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Wednesday, April 23, 2008

Better HR Through Laziness

If you just read this blog, you would think that I've reached sheer laziness judging by the number of posts I've written lately. Rest assured that is not the case. I'm still working on the nightmare, soul sucking project at work and I am 37 weeks pregnant, so two projects at once. (Hopefully the latter will have a better outcome than the former...)

Nevertheless, in my lack of laziness, I still manage to read interesting blogs. I found this post, Better Parenting Through Laziness. It's written by a home day care provider. She describes dealing with a hitting situation between her employees young charges.
"Timmy, did you use your words?”
“Did you say, ‘Anna, don’t hit me’?”
“Yes. I say, ‘Anna don’t hit me!’ “
“And is Anna hitting you any more?”
(Obvious question. Timmy is here with me, and Anna, whatever she may or may not have been doing three minutes prior, is in another room, not hitting him.)

I sit up straight, and fix a beaming, joyous smile upon his earnest visage.

“Well, good for you! It worked! Anna hit you, and you used your words, and now Anna isn’t hitting you any more! You used your words, and it worked!! Good job!”

I smile, I clap, I am practically delirious with joy at the boy’s accomplishment. Timmy trots off, happy, Anna is playing with the blocks in the next room. And I don’t have to get up and let my tea go cold.

Sheerest laziness brought me to this strategy. Inertia, even. But when you examine the response, it’s excellent.

The child who comes to you is seeking any number of things: justice, vengeance, comfort, indignation, attention, reassurance. If you charge in and sort things out, a few things happens:
1. You become his enforcer. With that kind of reward, why would he stop coming to you? You’re creating the very thing you’re trying to avoid: a tattler.
2. You’re showing him you don’t expect him to be able to do this on his own, or that
3. His attempts to solve his own conflict were inadequate.

Brilliant, I say. Let's transfer that to our work environment:
Timmy: Anna told an offensive joke
HR: Timmy, did you tell Anna that you thought the joke was offensive?
Timmy: Yes.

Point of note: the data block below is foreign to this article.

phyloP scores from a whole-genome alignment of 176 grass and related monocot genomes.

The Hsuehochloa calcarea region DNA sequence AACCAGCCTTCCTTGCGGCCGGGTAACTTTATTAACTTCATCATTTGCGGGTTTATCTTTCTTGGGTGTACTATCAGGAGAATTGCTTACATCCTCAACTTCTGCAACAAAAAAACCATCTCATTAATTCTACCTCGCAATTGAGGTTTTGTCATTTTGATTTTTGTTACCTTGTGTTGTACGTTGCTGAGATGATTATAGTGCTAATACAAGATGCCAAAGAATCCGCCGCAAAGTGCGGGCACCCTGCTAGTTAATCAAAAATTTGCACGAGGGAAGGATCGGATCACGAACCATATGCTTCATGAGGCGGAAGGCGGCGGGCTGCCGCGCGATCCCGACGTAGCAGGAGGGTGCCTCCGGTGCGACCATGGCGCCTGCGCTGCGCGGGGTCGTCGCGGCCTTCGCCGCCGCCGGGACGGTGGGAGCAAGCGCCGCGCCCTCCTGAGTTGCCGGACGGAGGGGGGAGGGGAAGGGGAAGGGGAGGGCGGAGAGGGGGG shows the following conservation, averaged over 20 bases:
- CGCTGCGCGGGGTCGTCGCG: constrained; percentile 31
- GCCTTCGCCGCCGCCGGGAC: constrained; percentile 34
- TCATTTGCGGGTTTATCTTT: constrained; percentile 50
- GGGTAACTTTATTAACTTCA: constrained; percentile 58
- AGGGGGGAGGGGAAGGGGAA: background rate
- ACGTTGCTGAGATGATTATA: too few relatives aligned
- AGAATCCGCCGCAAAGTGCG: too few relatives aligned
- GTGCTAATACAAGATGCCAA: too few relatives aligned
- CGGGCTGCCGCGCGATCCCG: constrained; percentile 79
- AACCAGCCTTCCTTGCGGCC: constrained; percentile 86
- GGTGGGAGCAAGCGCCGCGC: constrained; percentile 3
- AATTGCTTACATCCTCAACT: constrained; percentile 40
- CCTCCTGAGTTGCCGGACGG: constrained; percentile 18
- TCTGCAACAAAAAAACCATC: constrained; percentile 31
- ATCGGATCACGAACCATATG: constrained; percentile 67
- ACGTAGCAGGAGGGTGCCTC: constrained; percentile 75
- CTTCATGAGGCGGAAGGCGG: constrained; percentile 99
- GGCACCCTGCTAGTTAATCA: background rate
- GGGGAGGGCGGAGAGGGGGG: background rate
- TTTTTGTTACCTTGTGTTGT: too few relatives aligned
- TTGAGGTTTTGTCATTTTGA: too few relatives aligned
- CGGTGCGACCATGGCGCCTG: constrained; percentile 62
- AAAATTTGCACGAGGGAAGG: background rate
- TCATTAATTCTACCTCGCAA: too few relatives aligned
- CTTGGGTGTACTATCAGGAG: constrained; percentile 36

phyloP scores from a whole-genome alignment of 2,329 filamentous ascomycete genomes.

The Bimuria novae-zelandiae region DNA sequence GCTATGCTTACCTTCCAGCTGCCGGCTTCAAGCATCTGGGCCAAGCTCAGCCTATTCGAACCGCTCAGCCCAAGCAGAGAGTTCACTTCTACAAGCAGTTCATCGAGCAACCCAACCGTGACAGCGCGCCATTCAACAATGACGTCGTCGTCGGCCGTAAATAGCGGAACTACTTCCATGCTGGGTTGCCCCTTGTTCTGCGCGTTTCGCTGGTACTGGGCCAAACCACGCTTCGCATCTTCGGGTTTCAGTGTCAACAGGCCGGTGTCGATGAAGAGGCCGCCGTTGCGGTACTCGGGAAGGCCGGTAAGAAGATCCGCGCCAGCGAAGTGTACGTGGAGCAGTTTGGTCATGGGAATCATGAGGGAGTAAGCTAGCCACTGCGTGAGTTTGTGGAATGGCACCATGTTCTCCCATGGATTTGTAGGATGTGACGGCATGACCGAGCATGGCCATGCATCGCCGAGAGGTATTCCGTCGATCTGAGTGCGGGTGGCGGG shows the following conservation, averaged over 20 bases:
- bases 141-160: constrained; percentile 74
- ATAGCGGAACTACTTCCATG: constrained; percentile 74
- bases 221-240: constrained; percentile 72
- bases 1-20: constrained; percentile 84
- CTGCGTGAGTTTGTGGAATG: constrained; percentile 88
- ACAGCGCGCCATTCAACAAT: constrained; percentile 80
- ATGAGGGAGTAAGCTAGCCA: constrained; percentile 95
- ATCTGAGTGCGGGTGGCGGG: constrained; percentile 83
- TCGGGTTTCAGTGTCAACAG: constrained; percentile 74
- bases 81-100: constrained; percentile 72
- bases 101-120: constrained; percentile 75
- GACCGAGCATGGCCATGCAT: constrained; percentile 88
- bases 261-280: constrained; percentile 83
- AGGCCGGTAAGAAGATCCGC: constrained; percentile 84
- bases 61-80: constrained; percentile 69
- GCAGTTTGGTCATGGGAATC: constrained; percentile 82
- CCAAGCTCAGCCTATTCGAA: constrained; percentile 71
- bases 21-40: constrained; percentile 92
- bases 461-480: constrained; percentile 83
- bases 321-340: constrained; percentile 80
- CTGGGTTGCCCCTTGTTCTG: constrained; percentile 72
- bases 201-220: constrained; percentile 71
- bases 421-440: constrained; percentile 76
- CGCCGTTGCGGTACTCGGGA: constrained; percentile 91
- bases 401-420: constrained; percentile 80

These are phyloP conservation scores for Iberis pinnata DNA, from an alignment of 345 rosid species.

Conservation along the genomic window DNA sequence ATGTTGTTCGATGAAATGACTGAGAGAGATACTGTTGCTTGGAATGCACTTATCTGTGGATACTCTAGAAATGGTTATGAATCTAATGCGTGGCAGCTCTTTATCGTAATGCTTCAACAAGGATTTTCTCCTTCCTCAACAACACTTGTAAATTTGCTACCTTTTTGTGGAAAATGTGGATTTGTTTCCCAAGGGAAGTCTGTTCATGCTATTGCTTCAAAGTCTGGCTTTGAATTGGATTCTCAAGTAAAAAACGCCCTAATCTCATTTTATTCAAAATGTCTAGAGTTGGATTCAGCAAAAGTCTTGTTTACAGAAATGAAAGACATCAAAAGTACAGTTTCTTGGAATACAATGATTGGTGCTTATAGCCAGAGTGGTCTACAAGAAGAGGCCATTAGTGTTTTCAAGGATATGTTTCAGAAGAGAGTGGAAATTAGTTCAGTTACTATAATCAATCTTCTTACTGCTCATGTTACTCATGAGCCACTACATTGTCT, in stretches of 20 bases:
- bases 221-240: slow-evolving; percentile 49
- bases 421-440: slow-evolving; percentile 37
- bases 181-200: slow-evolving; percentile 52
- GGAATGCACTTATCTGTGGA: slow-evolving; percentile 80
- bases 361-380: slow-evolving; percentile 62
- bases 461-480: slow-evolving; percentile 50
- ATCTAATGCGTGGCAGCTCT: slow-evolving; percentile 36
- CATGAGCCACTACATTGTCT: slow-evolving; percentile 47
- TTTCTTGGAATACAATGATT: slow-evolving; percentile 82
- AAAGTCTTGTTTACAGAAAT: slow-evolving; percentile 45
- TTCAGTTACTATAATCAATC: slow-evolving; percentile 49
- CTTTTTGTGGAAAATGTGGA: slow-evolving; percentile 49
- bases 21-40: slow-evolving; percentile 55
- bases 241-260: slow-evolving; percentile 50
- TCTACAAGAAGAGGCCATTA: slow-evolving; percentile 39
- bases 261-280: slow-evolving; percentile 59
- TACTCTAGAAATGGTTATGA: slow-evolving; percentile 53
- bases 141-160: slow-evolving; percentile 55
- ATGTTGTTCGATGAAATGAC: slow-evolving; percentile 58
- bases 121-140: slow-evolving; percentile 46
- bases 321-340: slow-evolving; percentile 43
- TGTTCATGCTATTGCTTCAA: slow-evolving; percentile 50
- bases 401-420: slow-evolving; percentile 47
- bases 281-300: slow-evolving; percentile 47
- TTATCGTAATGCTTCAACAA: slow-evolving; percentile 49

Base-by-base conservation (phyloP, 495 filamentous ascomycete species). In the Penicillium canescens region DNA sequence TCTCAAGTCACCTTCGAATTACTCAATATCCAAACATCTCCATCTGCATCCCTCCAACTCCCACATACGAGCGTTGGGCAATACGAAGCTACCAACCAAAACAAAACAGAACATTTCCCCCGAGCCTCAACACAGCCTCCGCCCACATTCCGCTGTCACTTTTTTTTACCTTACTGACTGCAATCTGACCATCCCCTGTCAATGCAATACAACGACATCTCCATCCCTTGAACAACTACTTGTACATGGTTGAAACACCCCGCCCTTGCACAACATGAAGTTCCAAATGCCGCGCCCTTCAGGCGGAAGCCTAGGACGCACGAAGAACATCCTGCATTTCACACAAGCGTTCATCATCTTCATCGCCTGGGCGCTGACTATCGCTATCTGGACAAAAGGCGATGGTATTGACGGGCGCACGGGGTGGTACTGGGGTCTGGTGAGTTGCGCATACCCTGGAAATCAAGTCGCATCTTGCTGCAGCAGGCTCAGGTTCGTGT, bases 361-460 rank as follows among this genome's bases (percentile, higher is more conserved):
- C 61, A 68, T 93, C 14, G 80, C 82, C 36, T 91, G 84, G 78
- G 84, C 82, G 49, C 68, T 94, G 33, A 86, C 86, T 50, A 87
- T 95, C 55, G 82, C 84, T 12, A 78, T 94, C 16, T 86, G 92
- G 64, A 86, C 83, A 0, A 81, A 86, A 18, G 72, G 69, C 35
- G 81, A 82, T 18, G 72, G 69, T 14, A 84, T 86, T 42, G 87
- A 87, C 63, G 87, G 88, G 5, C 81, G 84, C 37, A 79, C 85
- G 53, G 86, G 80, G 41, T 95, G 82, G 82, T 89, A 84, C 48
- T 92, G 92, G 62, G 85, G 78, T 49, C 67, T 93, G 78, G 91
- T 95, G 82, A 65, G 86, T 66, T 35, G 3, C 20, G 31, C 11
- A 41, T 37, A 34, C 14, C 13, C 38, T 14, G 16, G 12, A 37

HR: Did she stop telling offensive jokes?
Timmy: Yes and she apologized. She said she didn't realize it would offend anyone.
HR: Great job, Timmy. You've single handedly shut down offensive joke telling in the workplace. I'll make a note in your file about how you have contributed to the success of the company's diversity objectives!
And then Timmy goes off happy and you can continue drinking your tea. (I don't drink tea, by the way, so I'll have to come up with something else.)

And no chiming in about hostile work environments, blah, blah. I don't want to hear it. This method solves the problem. (And for more about "hostile work environments," try here and here. )

Of course, I know the conversation would really go like this:

Timmy: Anna told an offensive joke.
HR: Timmy, did you tell Anna that you thought the joke was offensive?
Timmy: NO! That's not my job. That's your job. I shouldn't have to hear any such thing. I'm calling my lawyer right now unless you punish Anna.

Who said adults were easier to deal with than toddlers?


Anonymous said...

Bwah-ha. I love it! This is great.

My husband, who is a negotiator, says much the same thing. Seems the principle has a multitude of applications!

Mollie said...

Wow 37 weeks already. It seems like just last month you made mention you were expecting.

I'm going to use this Timmy/Anna set up for my guys at work when they start whining. It might just stop the complaining and get some laughs. (I'm not HR but I tend to be a sounding board when the guys are frustrated)